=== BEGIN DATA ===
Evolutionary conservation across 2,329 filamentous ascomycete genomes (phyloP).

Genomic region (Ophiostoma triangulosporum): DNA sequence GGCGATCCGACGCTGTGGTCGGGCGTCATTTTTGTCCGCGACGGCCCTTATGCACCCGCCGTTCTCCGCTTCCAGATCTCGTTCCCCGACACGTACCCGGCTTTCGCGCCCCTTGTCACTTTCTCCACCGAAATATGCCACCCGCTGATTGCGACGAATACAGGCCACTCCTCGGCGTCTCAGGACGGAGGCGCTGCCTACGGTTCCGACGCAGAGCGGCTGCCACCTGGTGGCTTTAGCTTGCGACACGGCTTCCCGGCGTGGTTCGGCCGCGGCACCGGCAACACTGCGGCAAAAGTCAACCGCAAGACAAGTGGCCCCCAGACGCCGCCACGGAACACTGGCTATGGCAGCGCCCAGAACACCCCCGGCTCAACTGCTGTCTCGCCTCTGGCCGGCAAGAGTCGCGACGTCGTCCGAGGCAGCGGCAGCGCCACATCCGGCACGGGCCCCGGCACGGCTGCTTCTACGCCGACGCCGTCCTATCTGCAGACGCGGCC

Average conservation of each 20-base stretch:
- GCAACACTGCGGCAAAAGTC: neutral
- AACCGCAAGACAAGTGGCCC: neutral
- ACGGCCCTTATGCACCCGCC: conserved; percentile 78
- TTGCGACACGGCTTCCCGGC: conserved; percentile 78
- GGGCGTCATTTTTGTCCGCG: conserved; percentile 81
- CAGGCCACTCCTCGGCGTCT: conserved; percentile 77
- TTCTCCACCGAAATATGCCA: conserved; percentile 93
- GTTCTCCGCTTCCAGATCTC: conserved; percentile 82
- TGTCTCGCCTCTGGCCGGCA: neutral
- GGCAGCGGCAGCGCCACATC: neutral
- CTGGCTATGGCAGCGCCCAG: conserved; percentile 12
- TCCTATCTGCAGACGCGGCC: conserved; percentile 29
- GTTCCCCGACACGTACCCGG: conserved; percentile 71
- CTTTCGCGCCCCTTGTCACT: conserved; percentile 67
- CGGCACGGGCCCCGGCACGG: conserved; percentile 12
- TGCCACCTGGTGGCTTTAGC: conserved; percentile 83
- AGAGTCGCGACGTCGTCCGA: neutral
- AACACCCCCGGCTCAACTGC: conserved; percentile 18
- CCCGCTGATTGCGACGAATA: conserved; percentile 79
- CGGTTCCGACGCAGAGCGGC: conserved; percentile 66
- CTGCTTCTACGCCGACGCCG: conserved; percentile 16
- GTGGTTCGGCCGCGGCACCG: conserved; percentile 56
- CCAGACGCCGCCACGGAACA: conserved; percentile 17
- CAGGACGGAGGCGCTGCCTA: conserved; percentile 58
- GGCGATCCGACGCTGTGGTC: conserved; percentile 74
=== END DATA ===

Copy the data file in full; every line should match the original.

Evolutionary conservation across 2,329 filamentous ascomycete genomes (phyloP).

Genomic region (Ophiostoma triangulosporum): DNA sequence GGCGATCCGACGCTGTGGTCGGGCGTCATTTTTGTCCGCGACGGCCCTTATGCACCCGCCGTTCTCCGCTTCCAGATCTCGTTCCCCGACACGTACCCGGCTTTCGCGCCCCTTGTCACTTTCTCCACCGAAATATGCCACCCGCTGATTGCGACGAATACAGGCCACTCCTCGGCGTCTCAGGACGGAGGCGCTGCCTACGGTTCCGACGCAGAGCGGCTGCCACCTGGTGGCTTTAGCTTGCGACACGGCTTCCCGGCGTGGTTCGGCCGCGGCACCGGCAACACTGCGGCAAAAGTCAACCGCAAGACAAGTGGCCCCCAGACGCCGCCACGGAACACTGGCTATGGCAGCGCCCAGAACACCCCCGGCTCAACTGCTGTCTCGCCTCTGGCCGGCAAGAGTCGCGACGTCGTCCGAGGCAGCGGCAGCGCCACATCCGGCACGGGCCCCGGCACGGCTGCTTCTACGCCGACGCCGTCCTATCTGCAGACGCGGCC

Average conservation of each 20-base stretch:
- GCAACACTGCGGCAAAAGTC: neutral
- AACCGCAAGACAAGTGGCCC: neutral
- ACGGCCCTTATGCACCCGCC: conserved; percentile 78
- TTGCGACACGGCTTCCCGGC: conserved; percentile 78
- GGGCGTCATTTTTGTCCGCG: conserved; percentile 81
- CAGGCCACTCCTCGGCGTCT: conserved; percentile 77
- TTCTCCACCGAAATATGCCA: conserved; percentile 93
- GTTCTCCGCTTCCAGATCTC: conserved; percentile 82
- TGTCTCGCCTCTGGCCGGCA: neutral
- GGCAGCGGCAGCGCCACATC: neutral
- CTGGCTATGGCAGCGCCCAG: conserved; percentile 12
- TCCTATCTGCAGACGCGGCC: conserved; percentile 29
- GTTCCCCGACACGTACCCGG: conserved; percentile 71
- CTTTCGCGCCCCTTGTCACT: conserved; percentile 67
- CGGCACGGGCCCCGGCACGG: conserved; percentile 12
- TGCCACCTGGTGGCTTTAGC: conserved; percentile 83
- AGAGTCGCGACGTCGTCCGA: neutral
- AACACCCCCGGCTCAACTGC: conserved; percentile 18
- CCCGCTGATTGCGACGAATA: conserved; percentile 79
- CGGTTCCGACGCAGAGCGGC: conserved; percentile 66
- CTGCTTCTACGCCGACGCCG: conserved; percentile 16
- GTGGTTCGGCCGCGGCACCG: conserved; percentile 56
- CCAGACGCCGCCACGGAACA: conserved; percentile 17
- CAGGACGGAGGCGCTGCCTA: conserved; percentile 58
- GGCGATCCGACGCTGTGGTC: conserved; percentile 74